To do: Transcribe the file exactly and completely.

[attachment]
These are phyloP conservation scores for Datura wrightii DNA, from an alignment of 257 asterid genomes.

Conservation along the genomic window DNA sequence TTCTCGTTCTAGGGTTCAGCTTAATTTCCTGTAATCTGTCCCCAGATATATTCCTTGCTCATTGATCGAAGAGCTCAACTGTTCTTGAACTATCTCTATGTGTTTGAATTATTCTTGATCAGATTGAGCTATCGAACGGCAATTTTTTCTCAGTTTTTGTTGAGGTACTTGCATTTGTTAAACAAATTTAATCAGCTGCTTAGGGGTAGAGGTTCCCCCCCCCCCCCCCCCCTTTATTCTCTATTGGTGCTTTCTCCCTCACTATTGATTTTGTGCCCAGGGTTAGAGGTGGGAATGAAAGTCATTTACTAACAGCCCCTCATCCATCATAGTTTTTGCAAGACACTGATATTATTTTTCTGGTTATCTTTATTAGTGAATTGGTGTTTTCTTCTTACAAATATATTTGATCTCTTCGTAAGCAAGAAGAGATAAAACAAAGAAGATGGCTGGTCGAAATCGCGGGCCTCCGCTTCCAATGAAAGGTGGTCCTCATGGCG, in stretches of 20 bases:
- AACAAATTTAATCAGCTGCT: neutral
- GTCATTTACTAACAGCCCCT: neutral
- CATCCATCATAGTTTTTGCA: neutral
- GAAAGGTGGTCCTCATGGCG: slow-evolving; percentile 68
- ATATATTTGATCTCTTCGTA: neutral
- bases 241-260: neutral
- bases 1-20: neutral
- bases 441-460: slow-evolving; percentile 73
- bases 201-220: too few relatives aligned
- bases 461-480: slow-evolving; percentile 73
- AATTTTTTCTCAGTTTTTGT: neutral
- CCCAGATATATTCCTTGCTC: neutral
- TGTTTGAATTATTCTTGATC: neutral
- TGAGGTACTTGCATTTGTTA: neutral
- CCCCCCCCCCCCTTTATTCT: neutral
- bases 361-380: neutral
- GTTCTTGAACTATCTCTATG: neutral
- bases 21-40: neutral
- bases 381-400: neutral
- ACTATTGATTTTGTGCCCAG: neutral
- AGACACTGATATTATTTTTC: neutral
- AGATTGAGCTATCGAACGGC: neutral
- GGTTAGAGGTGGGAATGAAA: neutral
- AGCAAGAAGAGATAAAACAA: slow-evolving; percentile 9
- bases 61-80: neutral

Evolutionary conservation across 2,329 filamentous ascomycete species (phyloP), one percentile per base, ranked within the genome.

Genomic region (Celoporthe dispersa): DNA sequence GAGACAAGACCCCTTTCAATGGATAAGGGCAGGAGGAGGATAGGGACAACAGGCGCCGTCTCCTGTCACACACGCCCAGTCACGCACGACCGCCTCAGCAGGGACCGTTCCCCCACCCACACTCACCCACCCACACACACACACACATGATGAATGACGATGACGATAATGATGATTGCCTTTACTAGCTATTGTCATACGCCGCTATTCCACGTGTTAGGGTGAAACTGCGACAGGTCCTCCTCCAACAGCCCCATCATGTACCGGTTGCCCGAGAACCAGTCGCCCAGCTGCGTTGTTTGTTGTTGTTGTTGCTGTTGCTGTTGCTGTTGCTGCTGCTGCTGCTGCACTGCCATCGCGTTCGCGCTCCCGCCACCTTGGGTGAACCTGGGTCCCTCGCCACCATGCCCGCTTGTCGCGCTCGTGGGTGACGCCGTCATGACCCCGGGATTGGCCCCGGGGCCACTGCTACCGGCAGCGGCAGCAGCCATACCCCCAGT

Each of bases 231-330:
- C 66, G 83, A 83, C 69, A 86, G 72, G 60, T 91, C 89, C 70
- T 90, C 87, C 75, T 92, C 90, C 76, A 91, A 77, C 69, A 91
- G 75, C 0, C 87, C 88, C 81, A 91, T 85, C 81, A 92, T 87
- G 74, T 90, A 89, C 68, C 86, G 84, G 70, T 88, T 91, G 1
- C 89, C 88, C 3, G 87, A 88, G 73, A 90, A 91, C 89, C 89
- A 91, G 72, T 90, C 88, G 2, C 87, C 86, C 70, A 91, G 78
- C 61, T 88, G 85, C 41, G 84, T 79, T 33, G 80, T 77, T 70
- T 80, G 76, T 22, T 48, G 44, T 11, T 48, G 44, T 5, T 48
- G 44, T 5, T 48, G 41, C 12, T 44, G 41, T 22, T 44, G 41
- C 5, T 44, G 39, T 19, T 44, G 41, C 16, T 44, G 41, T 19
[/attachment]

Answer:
These are phyloP conservation scores for Datura wrightii DNA, from an alignment of 257 asterid genomes.

Conservation along the genomic window DNA sequence TTCTCGTTCTAGGGTTCAGCTTAATTTCCTGTAATCTGTCCCCAGATATATTCCTTGCTCATTGATCGAAGAGCTCAACTGTTCTTGAACTATCTCTATGTGTTTGAATTATTCTTGATCAGATTGAGCTATCGAACGGCAATTTTTTCTCAGTTTTTGTTGAGGTACTTGCATTTGTTAAACAAATTTAATCAGCTGCTTAGGGGTAGAGGTTCCCCCCCCCCCCCCCCCCTTTATTCTCTATTGGTGCTTTCTCCCTCACTATTGATTTTGTGCCCAGGGTTAGAGGTGGGAATGAAAGTCATTTACTAACAGCCCCTCATCCATCATAGTTTTTGCAAGACACTGATATTATTTTTCTGGTTATCTTTATTAGTGAATTGGTGTTTTCTTCTTACAAATATATTTGATCTCTTCGTAAGCAAGAAGAGATAAAACAAAGAAGATGGCTGGTCGAAATCGCGGGCCTCCGCTTCCAATGAAAGGTGGTCCTCATGGCG, in stretches of 20 bases:
- AACAAATTTAATCAGCTGCT: neutral
- GTCATTTACTAACAGCCCCT: neutral
- CATCCATCATAGTTTTTGCA: neutral
- GAAAGGTGGTCCTCATGGCG: slow-evolving; percentile 68
- ATATATTTGATCTCTTCGTA: neutral
- bases 241-260: neutral
- bases 1-20: neutral
- bases 441-460: slow-evolving; percentile 73
- bases 201-220: too few relatives aligned
- bases 461-480: slow-evolving; percentile 73
- AATTTTTTCTCAGTTTTTGT: neutral
- CCCAGATATATTCCTTGCTC: neutral
- TGTTTGAATTATTCTTGATC: neutral
- TGAGGTACTTGCATTTGTTA: neutral
- CCCCCCCCCCCCTTTATTCT: neutral
- bases 361-380: neutral
- GTTCTTGAACTATCTCTATG: neutral
- bases 21-40: neutral
- bases 381-400: neutral
- ACTATTGATTTTGTGCCCAG: neutral
- AGACACTGATATTATTTTTC: neutral
- AGATTGAGCTATCGAACGGC: neutral
- GGTTAGAGGTGGGAATGAAA: neutral
- AGCAAGAAGAGATAAAACAA: slow-evolving; percentile 9
- bases 61-80: neutral

Evolutionary conservation across 2,329 filamentous ascomycete species (phyloP), one percentile per base, ranked within the genome.

Genomic region (Celoporthe dispersa): DNA sequence GAGACAAGACCCCTTTCAATGGATAAGGGCAGGAGGAGGATAGGGACAACAGGCGCCGTCTCCTGTCACACACGCCCAGTCACGCACGACCGCCTCAGCAGGGACCGTTCCCCCACCCACACTCACCCACCCACACACACACACACATGATGAATGACGATGACGATAATGATGATTGCCTTTACTAGCTATTGTCATACGCCGCTATTCCACGTGTTAGGGTGAAACTGCGACAGGTCCTCCTCCAACAGCCCCATCATGTACCGGTTGCCCGAGAACCAGTCGCCCAGCTGCGTTGTTTGTTGTTGTTGTTGCTGTTGCTGTTGCTGTTGCTGCTGCTGCTGCTGCACTGCCATCGCGTTCGCGCTCCCGCCACCTTGGGTGAACCTGGGTCCCTCGCCACCATGCCCGCTTGTCGCGCTCGTGGGTGACGCCGTCATGACCCCGGGATTGGCCCCGGGGCCACTGCTACCGGCAGCGGCAGCAGCCATACCCCCAGT

Each of bases 231-330:
- C 66, G 83, A 83, C 69, A 86, G 72, G 60, T 91, C 89, C 70
- T 90, C 87, C 75, T 92, C 90, C 76, A 91, A 77, C 69, A 91
- G 75, C 0, C 87, C 88, C 81, A 91, T 85, C 81, A 92, T 87
- G 74, T 90, A 89, C 68, C 86, G 84, G 70, T 88, T 91, G 1
- C 89, C 88, C 3, G 87, A 88, G 73, A 90, A 91, C 89, C 89
- A 91, G 72, T 90, C 88, G 2, C 87, C 86, C 70, A 91, G 78
- C 61, T 88, G 85, C 41, G 84, T 79, T 33, G 80, T 77, T 70
- T 80, G 76, T 22, T 48, G 44, T 11, T 48, G 44, T 5, T 48
- G 44, T 5, T 48, G 41, C 12, T 44, G 41, T 22, T 44, G 41
- C 5, T 44, G 39, T 19, T 44, G 41, C 16, T 44, G 41, T 19